As the NASCAR season kicks off in a few weeks, I turn my attention to Daytona International Speedway, the place built by Bill France Sr. himself, the founder of NASCAR, and home to the “Super Bowl of NASCAR” the Daytona 500.
As you walk up to the Speedway you are greeted by a statue of France Sr and of Dale Earnhardt Sr. who passed away at the track in 2001, and by Champions Walk of Fame, featuring hand and footprints of previous winners.
As you ride around the track it’s amazing to stare straight up at the 31° banking in the corners, and then get out and walk up the 18°s at the finish line, and realize that cars drive crooked on there approaching 200 MPH.
Meanwhile, you can glance up at the seating while the stands are empty, and see the great work done on the color patterns, to make it always appear from afar that every seat is taken.
The pit lane and Gatorade Victory Lane are appropriately blackened with tire marks, and when you stand there to take a picture you can feel the excitement in the air of being where some of the best drivers in the world stood (and the absence of some of the best from the aforementioned Walk of Fame, like Kyle Busch, Clint Bowyer, and Brad Keselowski).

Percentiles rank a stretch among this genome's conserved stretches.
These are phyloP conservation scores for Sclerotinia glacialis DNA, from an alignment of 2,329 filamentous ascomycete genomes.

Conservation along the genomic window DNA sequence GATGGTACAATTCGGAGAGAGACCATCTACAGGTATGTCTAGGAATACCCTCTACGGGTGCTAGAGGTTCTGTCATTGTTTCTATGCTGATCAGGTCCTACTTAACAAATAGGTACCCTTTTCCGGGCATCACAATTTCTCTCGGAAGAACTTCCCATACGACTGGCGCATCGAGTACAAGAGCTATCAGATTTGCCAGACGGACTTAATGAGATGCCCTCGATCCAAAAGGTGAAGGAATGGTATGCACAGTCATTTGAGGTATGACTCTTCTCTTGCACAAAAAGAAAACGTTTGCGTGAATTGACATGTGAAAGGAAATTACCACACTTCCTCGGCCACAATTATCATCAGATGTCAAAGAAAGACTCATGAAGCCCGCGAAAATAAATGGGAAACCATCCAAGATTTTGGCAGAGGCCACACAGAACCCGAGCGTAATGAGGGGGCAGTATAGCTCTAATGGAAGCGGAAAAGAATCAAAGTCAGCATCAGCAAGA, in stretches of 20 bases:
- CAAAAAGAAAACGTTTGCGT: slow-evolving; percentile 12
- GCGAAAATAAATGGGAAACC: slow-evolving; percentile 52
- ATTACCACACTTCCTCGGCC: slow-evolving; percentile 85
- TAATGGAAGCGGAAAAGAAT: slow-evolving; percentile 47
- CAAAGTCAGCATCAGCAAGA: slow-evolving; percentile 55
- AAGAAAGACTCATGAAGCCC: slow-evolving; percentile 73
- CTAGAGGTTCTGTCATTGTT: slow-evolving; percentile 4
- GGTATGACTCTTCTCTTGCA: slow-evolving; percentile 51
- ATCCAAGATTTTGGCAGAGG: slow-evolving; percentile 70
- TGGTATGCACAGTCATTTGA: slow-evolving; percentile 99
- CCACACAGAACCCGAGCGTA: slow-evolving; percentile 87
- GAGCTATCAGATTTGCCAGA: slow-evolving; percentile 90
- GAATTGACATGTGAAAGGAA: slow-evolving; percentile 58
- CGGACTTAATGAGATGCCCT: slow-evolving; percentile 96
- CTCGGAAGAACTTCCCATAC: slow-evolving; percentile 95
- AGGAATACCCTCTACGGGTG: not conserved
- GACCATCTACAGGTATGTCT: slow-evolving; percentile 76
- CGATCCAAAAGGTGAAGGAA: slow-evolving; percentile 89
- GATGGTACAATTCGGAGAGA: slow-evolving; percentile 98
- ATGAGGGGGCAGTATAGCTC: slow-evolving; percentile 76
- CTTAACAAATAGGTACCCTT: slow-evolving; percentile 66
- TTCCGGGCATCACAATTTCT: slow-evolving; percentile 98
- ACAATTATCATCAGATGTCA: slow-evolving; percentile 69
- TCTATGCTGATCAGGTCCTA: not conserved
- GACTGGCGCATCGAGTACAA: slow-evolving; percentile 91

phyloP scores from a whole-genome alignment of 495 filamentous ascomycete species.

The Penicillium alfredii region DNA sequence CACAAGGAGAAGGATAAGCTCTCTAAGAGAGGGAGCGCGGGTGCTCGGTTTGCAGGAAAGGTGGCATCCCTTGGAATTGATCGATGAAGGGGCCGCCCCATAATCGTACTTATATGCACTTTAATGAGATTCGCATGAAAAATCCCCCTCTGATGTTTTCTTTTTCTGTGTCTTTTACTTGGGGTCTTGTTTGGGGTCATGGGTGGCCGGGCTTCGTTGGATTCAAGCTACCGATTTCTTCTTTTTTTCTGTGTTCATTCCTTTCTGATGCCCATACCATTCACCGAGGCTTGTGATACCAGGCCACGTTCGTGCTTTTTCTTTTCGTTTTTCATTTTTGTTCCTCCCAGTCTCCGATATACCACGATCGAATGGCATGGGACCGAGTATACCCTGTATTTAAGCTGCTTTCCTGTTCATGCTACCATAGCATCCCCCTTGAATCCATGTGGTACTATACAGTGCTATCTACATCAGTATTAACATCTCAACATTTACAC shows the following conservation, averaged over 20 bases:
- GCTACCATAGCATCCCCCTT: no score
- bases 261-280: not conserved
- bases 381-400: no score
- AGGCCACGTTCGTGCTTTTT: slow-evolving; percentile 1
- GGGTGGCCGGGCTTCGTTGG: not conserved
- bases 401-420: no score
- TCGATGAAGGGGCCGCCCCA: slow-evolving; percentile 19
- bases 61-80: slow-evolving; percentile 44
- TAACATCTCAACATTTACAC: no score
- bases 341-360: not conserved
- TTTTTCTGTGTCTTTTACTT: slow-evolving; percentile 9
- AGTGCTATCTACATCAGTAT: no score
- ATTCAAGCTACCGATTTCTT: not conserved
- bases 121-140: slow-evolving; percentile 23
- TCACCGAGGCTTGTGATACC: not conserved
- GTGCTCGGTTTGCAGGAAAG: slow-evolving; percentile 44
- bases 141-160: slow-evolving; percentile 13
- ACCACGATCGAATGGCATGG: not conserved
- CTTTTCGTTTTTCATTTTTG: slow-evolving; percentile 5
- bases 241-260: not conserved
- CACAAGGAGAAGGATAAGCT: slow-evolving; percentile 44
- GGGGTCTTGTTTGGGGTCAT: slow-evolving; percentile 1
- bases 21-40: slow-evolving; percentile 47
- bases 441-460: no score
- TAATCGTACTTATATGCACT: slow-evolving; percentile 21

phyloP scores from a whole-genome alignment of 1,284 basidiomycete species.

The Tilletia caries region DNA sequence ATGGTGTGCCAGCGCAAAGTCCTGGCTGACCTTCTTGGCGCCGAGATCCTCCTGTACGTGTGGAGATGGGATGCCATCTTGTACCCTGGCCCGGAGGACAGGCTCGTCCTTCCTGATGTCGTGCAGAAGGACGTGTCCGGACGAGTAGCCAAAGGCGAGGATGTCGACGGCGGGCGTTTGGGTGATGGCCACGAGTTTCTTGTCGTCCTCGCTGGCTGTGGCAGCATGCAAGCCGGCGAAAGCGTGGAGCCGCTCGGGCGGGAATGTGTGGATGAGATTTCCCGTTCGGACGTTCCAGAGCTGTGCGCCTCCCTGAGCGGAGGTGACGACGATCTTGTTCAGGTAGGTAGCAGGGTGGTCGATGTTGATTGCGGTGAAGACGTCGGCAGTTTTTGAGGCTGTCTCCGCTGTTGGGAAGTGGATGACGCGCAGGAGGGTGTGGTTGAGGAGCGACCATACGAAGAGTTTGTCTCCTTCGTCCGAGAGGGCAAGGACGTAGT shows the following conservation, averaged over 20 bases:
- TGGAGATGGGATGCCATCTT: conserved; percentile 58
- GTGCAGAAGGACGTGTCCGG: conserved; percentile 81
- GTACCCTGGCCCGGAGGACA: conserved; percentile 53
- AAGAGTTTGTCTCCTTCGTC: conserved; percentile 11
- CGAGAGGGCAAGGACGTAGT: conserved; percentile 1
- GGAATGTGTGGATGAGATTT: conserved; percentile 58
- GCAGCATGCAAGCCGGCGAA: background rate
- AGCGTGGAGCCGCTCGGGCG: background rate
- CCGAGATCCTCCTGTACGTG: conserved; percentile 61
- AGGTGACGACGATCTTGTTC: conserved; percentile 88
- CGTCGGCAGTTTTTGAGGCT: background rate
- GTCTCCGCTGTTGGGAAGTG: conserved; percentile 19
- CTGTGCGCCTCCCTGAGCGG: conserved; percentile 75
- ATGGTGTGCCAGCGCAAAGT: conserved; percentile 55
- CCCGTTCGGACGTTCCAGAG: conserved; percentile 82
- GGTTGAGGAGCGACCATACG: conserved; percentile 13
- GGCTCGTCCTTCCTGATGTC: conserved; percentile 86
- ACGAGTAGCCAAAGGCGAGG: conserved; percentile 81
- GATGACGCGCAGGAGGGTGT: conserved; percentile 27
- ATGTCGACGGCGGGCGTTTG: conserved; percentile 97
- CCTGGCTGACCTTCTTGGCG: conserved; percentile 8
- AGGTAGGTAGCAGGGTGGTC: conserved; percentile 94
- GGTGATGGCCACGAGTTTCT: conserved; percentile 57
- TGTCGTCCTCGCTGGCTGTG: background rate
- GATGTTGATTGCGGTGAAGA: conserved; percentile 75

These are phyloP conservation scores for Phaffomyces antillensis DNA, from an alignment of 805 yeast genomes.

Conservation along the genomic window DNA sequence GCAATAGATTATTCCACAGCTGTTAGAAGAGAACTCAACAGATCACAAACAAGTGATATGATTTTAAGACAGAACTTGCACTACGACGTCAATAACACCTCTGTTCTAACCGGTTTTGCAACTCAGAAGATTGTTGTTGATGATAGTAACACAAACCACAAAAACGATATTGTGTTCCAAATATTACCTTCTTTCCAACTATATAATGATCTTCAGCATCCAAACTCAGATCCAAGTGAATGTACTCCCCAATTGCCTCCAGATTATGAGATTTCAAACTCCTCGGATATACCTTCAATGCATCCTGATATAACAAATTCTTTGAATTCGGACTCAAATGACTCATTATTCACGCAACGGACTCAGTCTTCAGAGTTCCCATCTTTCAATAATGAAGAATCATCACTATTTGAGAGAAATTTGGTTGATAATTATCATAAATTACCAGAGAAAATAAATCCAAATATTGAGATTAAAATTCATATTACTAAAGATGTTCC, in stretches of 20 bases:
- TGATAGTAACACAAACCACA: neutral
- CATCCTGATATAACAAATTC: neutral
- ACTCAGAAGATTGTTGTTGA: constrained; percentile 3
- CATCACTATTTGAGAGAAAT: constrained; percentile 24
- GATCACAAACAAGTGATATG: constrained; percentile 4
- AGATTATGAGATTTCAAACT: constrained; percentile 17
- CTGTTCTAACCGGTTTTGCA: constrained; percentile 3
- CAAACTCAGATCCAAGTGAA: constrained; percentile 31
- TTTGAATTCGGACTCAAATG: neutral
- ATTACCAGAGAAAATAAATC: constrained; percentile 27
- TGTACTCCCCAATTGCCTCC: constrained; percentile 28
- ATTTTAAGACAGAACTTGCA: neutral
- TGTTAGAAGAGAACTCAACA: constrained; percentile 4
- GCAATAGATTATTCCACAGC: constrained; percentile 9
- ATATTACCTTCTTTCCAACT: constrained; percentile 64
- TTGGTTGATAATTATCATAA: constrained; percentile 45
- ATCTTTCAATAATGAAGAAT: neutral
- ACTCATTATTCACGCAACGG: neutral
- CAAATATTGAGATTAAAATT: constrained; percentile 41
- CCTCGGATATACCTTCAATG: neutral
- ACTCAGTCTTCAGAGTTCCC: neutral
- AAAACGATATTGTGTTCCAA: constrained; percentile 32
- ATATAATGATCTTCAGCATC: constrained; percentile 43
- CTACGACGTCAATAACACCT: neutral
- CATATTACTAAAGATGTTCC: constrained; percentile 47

Behind the pits are the endless garages, able to hold the teams from the Truck Series, Xfinity Series, and the NASCAR Cup Series, and among them the Fanzone, that can hold hundreds who want to party before the event, or spend time there during the race.
In the center of the track is Lake Lloyd, a 29-acre man-made lake, that is there to help control the water on the track, and is where they took the dirt from to form the banking around the track. The lake is full of fish and hosts speedboat races and fishing tournaments.
Also at the track is a museum that features the heritage of Daytona, from when they drove on the beach all the way thru the most recent winning car.
If you get a chance to go to Daytona, be sure to take the tour, it’s worth every penny to take the tour and walk on the track, climb the stands, and see a piece of racing history.